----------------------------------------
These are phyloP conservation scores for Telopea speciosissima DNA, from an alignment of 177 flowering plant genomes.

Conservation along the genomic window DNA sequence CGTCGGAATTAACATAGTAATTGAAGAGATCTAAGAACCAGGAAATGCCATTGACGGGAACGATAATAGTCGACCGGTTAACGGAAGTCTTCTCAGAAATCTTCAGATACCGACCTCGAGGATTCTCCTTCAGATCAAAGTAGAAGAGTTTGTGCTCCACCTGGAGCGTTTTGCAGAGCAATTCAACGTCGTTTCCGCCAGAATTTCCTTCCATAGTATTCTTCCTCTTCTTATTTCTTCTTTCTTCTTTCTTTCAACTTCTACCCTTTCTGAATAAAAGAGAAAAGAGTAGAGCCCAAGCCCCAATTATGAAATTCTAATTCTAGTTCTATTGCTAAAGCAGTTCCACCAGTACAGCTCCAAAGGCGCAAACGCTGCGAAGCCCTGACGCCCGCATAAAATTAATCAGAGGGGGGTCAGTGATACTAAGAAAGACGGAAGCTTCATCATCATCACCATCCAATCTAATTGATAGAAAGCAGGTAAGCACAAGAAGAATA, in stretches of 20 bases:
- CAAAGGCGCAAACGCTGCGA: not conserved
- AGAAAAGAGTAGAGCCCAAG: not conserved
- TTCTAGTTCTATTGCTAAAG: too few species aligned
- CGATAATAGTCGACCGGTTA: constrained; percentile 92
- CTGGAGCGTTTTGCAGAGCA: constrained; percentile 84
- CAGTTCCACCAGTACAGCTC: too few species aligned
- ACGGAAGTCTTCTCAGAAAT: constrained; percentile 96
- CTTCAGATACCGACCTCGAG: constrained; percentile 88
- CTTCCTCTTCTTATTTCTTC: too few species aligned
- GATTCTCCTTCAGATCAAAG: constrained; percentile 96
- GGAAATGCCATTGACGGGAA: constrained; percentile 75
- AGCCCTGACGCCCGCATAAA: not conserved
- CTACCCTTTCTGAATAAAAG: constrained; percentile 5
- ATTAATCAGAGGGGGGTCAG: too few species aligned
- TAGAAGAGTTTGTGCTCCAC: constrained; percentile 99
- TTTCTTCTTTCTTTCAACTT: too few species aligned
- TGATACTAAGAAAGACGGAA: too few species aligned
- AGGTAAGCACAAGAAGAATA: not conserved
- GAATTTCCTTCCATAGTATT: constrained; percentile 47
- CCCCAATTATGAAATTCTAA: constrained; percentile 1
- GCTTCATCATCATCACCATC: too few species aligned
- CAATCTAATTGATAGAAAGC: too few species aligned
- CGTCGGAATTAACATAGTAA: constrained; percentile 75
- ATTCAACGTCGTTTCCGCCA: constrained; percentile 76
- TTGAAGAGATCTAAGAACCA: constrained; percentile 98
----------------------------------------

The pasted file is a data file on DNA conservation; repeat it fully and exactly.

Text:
These are phyloP conservation scores for Telopea speciosissima DNA, from an alignment of 177 flowering plant genomes.

Conservation along the genomic window DNA sequence CGTCGGAATTAACATAGTAATTGAAGAGATCTAAGAACCAGGAAATGCCATTGACGGGAACGATAATAGTCGACCGGTTAACGGAAGTCTTCTCAGAAATCTTCAGATACCGACCTCGAGGATTCTCCTTCAGATCAAAGTAGAAGAGTTTGTGCTCCACCTGGAGCGTTTTGCAGAGCAATTCAACGTCGTTTCCGCCAGAATTTCCTTCCATAGTATTCTTCCTCTTCTTATTTCTTCTTTCTTCTTTCTTTCAACTTCTACCCTTTCTGAATAAAAGAGAAAAGAGTAGAGCCCAAGCCCCAATTATGAAATTCTAATTCTAGTTCTATTGCTAAAGCAGTTCCACCAGTACAGCTCCAAAGGCGCAAACGCTGCGAAGCCCTGACGCCCGCATAAAATTAATCAGAGGGGGGTCAGTGATACTAAGAAAGACGGAAGCTTCATCATCATCACCATCCAATCTAATTGATAGAAAGCAGGTAAGCACAAGAAGAATA, in stretches of 20 bases:
- CAAAGGCGCAAACGCTGCGA: not conserved
- AGAAAAGAGTAGAGCCCAAG: not conserved
- TTCTAGTTCTATTGCTAAAG: too few species aligned
- CGATAATAGTCGACCGGTTA: constrained; percentile 92
- CTGGAGCGTTTTGCAGAGCA: constrained; percentile 84
- CAGTTCCACCAGTACAGCTC: too few species aligned
- ACGGAAGTCTTCTCAGAAAT: constrained; percentile 96
- CTTCAGATACCGACCTCGAG: constrained; percentile 88
- CTTCCTCTTCTTATTTCTTC: too few species aligned
- GATTCTCCTTCAGATCAAAG: constrained; percentile 96
- GGAAATGCCATTGACGGGAA: constrained; percentile 75
- AGCCCTGACGCCCGCATAAA: not conserved
- CTACCCTTTCTGAATAAAAG: constrained; percentile 5
- ATTAATCAGAGGGGGGTCAG: too few species aligned
- TAGAAGAGTTTGTGCTCCAC: constrained; percentile 99
- TTTCTTCTTTCTTTCAACTT: too few species aligned
- TGATACTAAGAAAGACGGAA: too few species aligned
- AGGTAAGCACAAGAAGAATA: not conserved
- GAATTTCCTTCCATAGTATT: constrained; percentile 47
- CCCCAATTATGAAATTCTAA: constrained; percentile 1
- GCTTCATCATCATCACCATC: too few species aligned
- CAATCTAATTGATAGAAAGC: too few species aligned
- CGTCGGAATTAACATAGTAA: constrained; percentile 75
- ATTCAACGTCGTTTCCGCCA: constrained; percentile 76
- TTGAAGAGATCTAAGAACCA: constrained; percentile 98